As for topicall remedies, and if it be in fit places, some do counsaile to cut it in such sort that there remaine no roote nor portion thereof: if so be, it must be taken in time before the vaines be filled with that humor, otherwise it will bee residue, as I have often remarked, for the which I will give you two examples. In Paris a gentlewoman named Madame Butrow in the yeere of our Lord God 1591. who had a Canker in her thombe, for the which I made amputation in presence of Master Marescot, and Martin doctors of Phisicke, with Leifort, and Peter Doctors of Chyrurgerie, I stayed the fluxe of blood and cured the wound soone therafter, which being closed, within 8. weekes after it brake out in the plye of her arme, and under her oxter [armpit] with such malignity and intolerable paine, that notwithstanding of all remedies as well generals as particulars shee dyed within ten weekes after. In like manner I had a Gentleman in Glascoe under my cure, in the yeere of God 1603. called James Campbell, who had a Canker in the plye of his arme, which was caused partly by the application of cold venomous remedies, by the which it did grow in short space to such bignes and corrosion, through the acrimonie of that humor, that it did both corrode vaines and artiers, with great fluxe of blood and other dangerous simptomes, for the which I did cut off the arme within three inches to the head of the Brachium, and did cure the wound perfectly. But in short time after, it brake out under his arme and in his pappe with such intolerable paine, that he lived scarce three moneths after. These two examples I thought good to set downe, that the yong Chyrurgion be not over rash in promising, before he try the nature of the disease, and the part where it is: as likewise, that all men should eschew the handes of abusers, which most commonly in all diseases doe applye colde venomous things, as was done to this Gentleman: in such cases I have ever used medicaments, refrigeratives, desiccatives, & pacifiers of pain, with such other things, as have the vertue to let the augmenting of the disease, such as the juice of Dorall, Iusqueam, Plantane, Lettice, Endive, Sorrell, Centtory, Sheepheards purse, aset a cloth in those juices and lay on the sore. Asses milke may bee likewise used, as also to be drunke by the sicke. I have oftentimes used in this, only the urin of a young male child of 5 or 6 yeers old, wet a cloth therin and apply warme to the sore as the former, by this remedy I have preserved a Nun, who had a Canker in her pap the space of 10 yeers. Petrus Hispanus doth counsaile in Cankers of the paps, to apply goats dunge with hony, which hee alleadged doth kill the Canker: also mans excrements burnt and put in powder, and applied, doth the like. Divers other remedies may be used for this purpose made of oyle of Roses, Vergie, Seruse, burnt Lead, Litharge, Pompholigos, Tuthia, Thuris, Mastick, Camphier emplaster Diapalma or Diapopholigos, certaine of those mired together, beaten in a morter of lead, and apply to the sore, doth preserve the same in one estate, also corrodeth the acrimony of the humor; the sore were so much the better if it were sometime washed with water of Cardus Benedictus. If you find that those remedies let not the augmenting of it, you must have recourse to the Chap.[ter] of Cankers and Ulcers, in the Booke of Ulcers; and so I end this Booke of Tumors in generall.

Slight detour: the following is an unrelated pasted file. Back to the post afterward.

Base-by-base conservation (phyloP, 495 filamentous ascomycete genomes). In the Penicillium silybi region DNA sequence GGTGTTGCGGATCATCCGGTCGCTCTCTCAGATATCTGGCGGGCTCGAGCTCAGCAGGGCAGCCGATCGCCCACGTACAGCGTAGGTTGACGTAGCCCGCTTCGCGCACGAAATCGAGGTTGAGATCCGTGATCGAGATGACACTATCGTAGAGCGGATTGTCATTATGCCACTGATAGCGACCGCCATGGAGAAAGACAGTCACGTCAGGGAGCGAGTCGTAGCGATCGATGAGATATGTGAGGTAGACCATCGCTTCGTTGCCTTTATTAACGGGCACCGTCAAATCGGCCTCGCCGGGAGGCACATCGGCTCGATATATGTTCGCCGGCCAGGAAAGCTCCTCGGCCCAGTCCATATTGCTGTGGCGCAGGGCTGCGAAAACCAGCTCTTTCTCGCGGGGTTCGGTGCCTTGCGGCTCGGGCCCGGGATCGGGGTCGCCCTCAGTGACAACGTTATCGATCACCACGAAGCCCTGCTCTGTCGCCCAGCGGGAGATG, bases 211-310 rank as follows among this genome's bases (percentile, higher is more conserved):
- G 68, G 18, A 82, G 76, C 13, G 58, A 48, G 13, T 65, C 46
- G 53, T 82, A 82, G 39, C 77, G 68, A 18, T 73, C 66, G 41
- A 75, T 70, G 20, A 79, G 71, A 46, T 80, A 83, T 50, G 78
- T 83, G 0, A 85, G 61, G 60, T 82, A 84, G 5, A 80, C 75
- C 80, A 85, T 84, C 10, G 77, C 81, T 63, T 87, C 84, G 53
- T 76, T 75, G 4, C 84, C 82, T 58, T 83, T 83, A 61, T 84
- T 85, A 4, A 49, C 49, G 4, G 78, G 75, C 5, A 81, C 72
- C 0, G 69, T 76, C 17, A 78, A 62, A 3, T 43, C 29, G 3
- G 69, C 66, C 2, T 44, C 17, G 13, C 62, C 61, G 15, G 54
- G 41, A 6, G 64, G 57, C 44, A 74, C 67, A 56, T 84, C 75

Part of Lowe’s remedies seem quackish, but I refer you to the observation of an Irish comedian: “we tried it, and the stuff that worked we now call medicine.” [link is gone – google “Dara O’Brian” + quack.]


I put more effort into that transcription than I intended, so I’ll leave it at that.

The next post on this topic will be about breast cancer.